Comment Period for OSHA’s New Lockout/Tagout Proposal Ends December 5th

Chair of ANSI Safety of machinery expressed concern that the new proposal threatens the use of technology solutions in the U.S.

Bruce Main, President of design safety engineering, inc., urged Pack Expo attendees to review the change and submit comments to OSHA.
Bruce Main, President of design safety engineering, inc., urged Pack Expo attendees to review the change and submit comments to OSHA.

OSHA published a notice in the Federal Register on October 4th, 2016, that it intends to remove the word “unexpected” from the lockout/tagout requirements in 29 CFR 1910.147. As Bruce Main, President of design safety engineering, inc., explained in a presentation at Pack Expo, this is a significant change that will impact many companies in many industries. He urged attendees to review the change and submit comments to OSHA.

Lockout/Tagout and Proposed Change

As OSHA defines it, “‘Lockout/tagout’ refers to specific practices and procedures to safeguard employees from the unexpected energization or startup of machinery and equipment, or the release of hazardous energy during service or maintenance activities.” If unexpected energization could result in injury during service and maintenance, the machine or equipment should be disconnected from its power source.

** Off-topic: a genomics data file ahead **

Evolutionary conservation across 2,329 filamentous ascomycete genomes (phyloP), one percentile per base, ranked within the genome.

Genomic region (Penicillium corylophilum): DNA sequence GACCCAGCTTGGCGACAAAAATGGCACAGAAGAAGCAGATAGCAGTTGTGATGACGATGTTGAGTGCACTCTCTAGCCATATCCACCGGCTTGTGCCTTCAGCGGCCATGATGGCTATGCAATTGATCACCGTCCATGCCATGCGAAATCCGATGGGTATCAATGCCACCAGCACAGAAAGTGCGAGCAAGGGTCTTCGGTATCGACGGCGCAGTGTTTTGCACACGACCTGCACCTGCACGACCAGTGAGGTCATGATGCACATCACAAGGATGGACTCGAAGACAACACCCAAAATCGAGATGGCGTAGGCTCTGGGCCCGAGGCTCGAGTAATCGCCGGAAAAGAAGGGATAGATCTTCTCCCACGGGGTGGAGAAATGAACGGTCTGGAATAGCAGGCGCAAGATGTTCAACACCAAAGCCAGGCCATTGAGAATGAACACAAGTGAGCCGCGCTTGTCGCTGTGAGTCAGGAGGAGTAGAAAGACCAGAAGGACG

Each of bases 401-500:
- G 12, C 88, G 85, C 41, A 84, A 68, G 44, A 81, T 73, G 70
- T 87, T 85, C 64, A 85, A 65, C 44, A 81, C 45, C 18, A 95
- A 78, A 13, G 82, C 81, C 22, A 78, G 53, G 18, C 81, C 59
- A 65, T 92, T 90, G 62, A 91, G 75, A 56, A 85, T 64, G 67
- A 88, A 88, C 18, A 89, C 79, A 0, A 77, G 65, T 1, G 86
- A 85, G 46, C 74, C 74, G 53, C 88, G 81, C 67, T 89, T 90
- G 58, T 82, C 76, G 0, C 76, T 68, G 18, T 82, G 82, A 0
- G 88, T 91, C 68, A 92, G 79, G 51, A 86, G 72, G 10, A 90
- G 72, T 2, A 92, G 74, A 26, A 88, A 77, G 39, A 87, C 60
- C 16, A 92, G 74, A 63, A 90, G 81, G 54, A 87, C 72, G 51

The original lockout/tagout standard was published in 1989 and included the term “unexpected” in several places. OSHA is now expanding its interpretation to include any energy-related hazard that could result in harm to employees, even if equipment provides an alternative method to prevent unexpected startup, which may include alerts (horns, lights, etc.) before energization.

Potential Effects of the Change

Main, who is also chair of the ANSI B11.0 Safety of machinery and the convenor of the working group responsible for ISO 12100 Safety of machinery, expressed his concerns. He noted that the inability to use advanced control systems will present significant challenges—in terms of operations and safety—for machinery suppliers and users in many industries.

“The proposed change will make the use of alternative methods much harder for employers because OSHA will require lockout for all energy sources. This means that new technology or controls designed to enable safe and quick access for necessary tasks will be prohibited,” he noted in an open letter to U.S. employers subject to the standard. “Employers will not be able to demonstrate that there is no exposure to potential unexpected energization. As a result, lockout will be required.”

Very few attendees at the Pack Expo presentation had heard of the proposed change. A lack of awareness of the change among processing companies could be problematic, as OSHA is requesting industry comments on issues they foresee, including whether the revision will have “economic, paperwork, or other regulatory impacts on the regulated community.” Comments are due by December 5th, 2016.

Providing Comments

Main wrote an open letter to offer additional background information and to prompt companies to submit comments to OSHA expressing their views on the impacts of the proposed change. It can be requested through the design safety engineering contact form.

Employers and others can submit comments and attachments electronically via the Federal eRulemaking Portal.

More in Workforce